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Diagnosing Integumentary Disorders Essay

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Updated: Dec 5th, 2020

Patients’ history and previous experiences can inform nurses’ diagnosing process. For example, in examining skin conditions, skin color can play a significant role. Another important factor is one’s exposure to the sun and their use of sunscreen (Buttaro, Trybulski, Polgar Bailey, & Sandberg-Cook, 2017). In the discussed case (2), the patient, K.B., is a 52-year-old Irish-American male who presents to the office with a mole that was in place for almost two years but raised his concerns recently.

The lesion is revealed to be round but with an irregular border. It is approximately 2 mm in size, and it is scaly dark in color. For K.B., it is vital to determine whether this lesion is benign or malignant to provide the most suitable treatment. The primary diagnosis for the described shape is melanoma, while differential diagnoses include dysplastic nevi, basal cell carcinoma, and actinic keratosis.

Primary Diagnosis

The patient’s history and examination suggest the diagnosis of melanoma. It is a malignant condition that can affect various areas of one’s body. In determining abnormalities of the skin, one can utilize the ABCDE scheme (Tsao et al., 2015). First of all, the lesion is not very asymmetrical but round in shape. However, it has irregular borders which are characteristic of melanomas (Tsao et al., 2015). The lesion’s distribution of color is not uneven, but it has different dark shades.

The diameter of the shape much less than 6 mm, signifying an early-detected melanoma or a benign dysplastic nevus (Tsao et al., 2015). The final characteristic is the process of evolving – if the lesion changed shape or color during the previous years, it is likely to be malignant. The patient’s light skin color is a risk for developing melanomas (Buttaro et al., 2017). Moreover, frequent exposure to the sun without any protection increases the danger of malignant growth.

Differential Diagnosis

  1. The first differential diagnosis is a dysplastic nevus. These benign moles are similar in appearance to melanomas, having irregular borders, a large size, and uneven color (Mitsui et al., 2016). They can also mean that a person is at risk of developing skin cancer.
  2. The second potential condition is basal cell carcinoma – a round nodule with a shiny surface and ulceration (Reiter et al., 2018). The patient’s lesion has irregular borders and is scaly, which does not correspond with the typical description of basal cell carcinoma.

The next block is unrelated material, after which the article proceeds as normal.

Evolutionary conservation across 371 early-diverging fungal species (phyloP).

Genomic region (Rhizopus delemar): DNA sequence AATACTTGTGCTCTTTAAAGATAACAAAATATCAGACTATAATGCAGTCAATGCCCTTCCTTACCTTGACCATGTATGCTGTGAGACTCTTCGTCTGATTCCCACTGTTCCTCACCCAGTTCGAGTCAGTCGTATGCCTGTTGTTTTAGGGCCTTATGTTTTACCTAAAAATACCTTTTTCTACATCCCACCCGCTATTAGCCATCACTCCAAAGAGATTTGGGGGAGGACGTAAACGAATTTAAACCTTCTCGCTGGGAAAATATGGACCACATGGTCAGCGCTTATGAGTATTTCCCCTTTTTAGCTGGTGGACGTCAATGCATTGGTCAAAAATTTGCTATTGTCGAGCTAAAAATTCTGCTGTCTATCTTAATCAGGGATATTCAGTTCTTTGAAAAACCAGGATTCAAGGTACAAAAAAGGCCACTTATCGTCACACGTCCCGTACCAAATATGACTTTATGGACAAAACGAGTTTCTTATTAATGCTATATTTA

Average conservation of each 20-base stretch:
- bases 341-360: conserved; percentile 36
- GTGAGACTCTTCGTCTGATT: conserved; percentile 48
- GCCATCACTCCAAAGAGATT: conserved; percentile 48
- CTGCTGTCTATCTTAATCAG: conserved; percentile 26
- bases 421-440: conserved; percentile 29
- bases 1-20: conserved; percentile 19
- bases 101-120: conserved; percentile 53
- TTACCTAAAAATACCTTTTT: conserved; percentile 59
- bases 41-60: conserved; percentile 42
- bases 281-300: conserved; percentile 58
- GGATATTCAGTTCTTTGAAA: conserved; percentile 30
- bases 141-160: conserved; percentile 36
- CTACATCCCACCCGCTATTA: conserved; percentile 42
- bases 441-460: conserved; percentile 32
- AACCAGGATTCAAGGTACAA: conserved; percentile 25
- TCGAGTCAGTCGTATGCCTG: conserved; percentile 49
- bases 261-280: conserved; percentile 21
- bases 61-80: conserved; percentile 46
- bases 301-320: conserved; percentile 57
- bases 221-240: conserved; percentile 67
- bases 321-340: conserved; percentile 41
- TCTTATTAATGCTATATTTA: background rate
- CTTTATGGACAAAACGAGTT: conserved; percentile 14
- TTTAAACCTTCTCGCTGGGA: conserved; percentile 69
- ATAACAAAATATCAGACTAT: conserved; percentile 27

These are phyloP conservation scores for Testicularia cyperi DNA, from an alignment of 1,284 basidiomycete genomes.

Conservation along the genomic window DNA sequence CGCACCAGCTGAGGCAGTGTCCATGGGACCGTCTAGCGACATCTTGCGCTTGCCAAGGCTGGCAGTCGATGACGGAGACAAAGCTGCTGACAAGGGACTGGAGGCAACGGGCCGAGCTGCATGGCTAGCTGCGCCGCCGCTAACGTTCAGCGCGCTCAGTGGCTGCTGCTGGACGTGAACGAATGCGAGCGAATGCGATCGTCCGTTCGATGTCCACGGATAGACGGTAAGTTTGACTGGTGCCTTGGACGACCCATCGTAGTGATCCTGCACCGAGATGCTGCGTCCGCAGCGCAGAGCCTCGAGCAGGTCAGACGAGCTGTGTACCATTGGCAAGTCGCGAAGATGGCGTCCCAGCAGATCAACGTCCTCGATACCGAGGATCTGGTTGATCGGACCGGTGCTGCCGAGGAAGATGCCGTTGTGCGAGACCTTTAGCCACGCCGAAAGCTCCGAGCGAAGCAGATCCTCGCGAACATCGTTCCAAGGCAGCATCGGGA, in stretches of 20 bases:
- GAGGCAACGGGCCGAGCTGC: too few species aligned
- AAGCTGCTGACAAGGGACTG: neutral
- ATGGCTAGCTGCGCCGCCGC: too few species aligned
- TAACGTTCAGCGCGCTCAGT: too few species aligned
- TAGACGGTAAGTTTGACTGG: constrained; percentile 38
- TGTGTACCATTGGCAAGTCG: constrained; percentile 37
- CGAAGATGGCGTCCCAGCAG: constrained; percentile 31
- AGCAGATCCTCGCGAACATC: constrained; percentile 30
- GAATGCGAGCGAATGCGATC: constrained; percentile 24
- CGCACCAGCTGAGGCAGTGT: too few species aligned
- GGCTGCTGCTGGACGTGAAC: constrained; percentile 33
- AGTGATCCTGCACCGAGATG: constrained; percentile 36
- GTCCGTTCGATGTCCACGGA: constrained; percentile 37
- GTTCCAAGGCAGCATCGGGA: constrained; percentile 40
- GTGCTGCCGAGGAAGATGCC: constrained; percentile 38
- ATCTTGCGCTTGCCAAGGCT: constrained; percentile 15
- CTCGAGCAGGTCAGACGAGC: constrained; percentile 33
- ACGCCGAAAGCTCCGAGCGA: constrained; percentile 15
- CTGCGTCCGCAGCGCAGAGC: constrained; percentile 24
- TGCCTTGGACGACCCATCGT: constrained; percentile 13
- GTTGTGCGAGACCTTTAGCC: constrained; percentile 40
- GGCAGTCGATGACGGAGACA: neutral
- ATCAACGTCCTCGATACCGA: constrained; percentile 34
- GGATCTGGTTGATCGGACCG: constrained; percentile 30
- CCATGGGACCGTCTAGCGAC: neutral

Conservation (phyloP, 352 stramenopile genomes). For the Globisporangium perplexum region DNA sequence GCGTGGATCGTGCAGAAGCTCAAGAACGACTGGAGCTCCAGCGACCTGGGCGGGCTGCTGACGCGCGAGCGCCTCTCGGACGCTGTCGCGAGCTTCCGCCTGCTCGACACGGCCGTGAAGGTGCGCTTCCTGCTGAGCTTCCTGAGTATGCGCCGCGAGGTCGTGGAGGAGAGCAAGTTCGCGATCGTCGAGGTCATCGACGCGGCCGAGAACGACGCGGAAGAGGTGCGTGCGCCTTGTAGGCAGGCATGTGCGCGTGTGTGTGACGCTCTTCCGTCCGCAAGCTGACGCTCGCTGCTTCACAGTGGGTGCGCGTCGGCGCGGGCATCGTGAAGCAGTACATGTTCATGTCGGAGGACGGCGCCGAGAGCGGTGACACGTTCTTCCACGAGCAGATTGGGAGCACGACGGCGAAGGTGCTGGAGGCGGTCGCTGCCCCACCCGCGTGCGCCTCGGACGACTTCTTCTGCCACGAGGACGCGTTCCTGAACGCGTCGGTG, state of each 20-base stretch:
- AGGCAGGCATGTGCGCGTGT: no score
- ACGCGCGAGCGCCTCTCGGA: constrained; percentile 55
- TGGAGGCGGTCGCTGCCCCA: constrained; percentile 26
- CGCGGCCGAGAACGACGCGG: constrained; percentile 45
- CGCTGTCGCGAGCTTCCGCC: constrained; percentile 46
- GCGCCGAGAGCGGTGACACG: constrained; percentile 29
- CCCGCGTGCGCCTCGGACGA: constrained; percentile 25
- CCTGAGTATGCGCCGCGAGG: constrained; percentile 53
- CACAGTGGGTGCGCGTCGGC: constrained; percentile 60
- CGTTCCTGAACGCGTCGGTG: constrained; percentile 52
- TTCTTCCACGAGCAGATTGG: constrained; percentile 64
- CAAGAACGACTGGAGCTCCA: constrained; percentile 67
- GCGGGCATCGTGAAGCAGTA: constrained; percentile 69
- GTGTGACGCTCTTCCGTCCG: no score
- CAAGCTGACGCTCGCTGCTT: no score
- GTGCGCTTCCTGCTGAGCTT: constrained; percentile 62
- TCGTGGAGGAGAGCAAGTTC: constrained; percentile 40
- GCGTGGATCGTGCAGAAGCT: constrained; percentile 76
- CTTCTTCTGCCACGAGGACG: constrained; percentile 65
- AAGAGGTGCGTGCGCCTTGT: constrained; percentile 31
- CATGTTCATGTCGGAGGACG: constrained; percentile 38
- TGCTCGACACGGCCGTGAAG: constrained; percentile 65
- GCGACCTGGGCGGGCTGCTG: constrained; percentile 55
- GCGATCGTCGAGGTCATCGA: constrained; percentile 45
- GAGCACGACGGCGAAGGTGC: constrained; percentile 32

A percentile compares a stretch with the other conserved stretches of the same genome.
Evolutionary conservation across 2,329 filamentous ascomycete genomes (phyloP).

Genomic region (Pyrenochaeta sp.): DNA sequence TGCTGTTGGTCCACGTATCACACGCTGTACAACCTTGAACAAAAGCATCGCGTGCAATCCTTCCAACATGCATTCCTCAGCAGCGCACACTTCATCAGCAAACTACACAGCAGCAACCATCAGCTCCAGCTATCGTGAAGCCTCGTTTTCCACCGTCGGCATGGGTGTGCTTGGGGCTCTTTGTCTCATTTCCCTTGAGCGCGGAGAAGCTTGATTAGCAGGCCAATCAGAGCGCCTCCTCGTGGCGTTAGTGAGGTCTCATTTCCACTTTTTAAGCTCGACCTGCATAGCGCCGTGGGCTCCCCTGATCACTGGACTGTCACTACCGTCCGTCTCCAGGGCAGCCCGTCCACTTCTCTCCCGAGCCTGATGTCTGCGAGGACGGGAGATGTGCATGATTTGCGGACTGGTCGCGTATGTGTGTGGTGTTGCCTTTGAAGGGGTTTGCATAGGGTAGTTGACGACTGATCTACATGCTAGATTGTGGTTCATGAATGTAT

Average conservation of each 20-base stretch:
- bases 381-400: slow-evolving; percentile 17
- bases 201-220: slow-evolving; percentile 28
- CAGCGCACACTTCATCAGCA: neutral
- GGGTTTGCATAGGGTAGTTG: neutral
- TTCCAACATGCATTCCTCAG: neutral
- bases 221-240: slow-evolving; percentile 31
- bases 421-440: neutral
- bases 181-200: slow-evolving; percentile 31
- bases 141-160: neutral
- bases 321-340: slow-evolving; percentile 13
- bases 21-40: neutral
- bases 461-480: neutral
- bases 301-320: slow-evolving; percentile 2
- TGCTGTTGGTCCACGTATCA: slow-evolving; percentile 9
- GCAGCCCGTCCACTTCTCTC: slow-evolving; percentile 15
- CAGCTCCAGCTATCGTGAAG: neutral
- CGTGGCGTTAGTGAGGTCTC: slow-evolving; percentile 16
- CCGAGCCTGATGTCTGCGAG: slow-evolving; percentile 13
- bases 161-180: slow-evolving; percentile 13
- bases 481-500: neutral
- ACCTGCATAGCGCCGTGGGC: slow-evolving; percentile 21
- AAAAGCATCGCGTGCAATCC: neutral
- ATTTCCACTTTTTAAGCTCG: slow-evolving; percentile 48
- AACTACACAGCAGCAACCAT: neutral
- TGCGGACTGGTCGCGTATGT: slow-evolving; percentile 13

3. The final differential diagnosis is actinidic keratosis, growth with the potential to become malignant. It is scaly and otherwise asymptomatic, but it appears old older people with light skin and high levels of sun exposure (Werner et al., 2015). The patient’s lesion is dark and round, and scaling is not as visible as it is in examples of actinidic keratosis. K.B. should undergo a biopsy to confirm the diagnosis.

Treatment Options

After establishing that K.B. has melanoma, the lesion can be removed surgically to prevent future spreading. If it is at its early stage, the melanoma will be easy to remove, and it will not damage other tissues (Buttaro et al., 2017). However, if it is determined that melanoma has spread beyond the skin, other options should be reviewed, such as additional surgery or therapy (chemotherapy, radiation, or medication).

Conclusion

Skin cancer is a risk for older adults who spent much of their time under the sun without sufficient protection. It is especially dangerous for people with light skin, and they should always pay attention to their moles and lesions. In the discussed case, the patient presents to the office with a shape that, according to ABDCE guidelines, adheres to the description of malignant melanoma. Other diagnoses are a dysplastic nevus, basal cell carcinoma, and actinic keratosis. A biopsy is necessary for confirming the diagnosis, followed by surgery to remove the lesion.

References

Buttaro, T. M., Trybulski, J., Polgar Bailey, P., & Sandberg-Cook, J. (2017). Primary care: A collaborative practice (5th ed.). St. Louis, MO: Elsevier.

Mitsui, H., Kiecker, F., Shemer, A., Cannizzaro, M. V., Wang, C. Q., Gulati, N.,… Cueto, I. (2016). Discrimination of dysplastic nevi from common melanocytic nevi by cellular and molecular criteria. Journal of Investigative Dermatology, 136(10), 2030-2040.

Reiter, O., Mimouni, I., Gdalevich, M., Marghoob, A., Levi, A., Hodak, E., & Leshem, Y. A. (2018). . Journal of the American Academy of Dermatology. Web.

Tsao, H., Olazagasti, J. M., Cordoro, K. M., Brewer, J. D., Taylor, S. C., Bordeaux, J. S.,… Begolka, W. S. (2015). Early detection of melanoma: Reviewing the ABCDEs. Journal of the American Academy of Dermatology, 72(4), 717-723.

Werner, R. N., Stockfleth, E., Connolly, S. M., Correia, O., Erdmann, R., Foley, P.,… Martin, G. (2015). Evidence‐and consensus‐based (S3) guidelines for the treatment of actinic keratosis–International League of Dermatological Societies in cooperation with the European Dermatology Forum–short version. Journal of the European Academy of Dermatology and Venereology, 29(11), 2069-2079.

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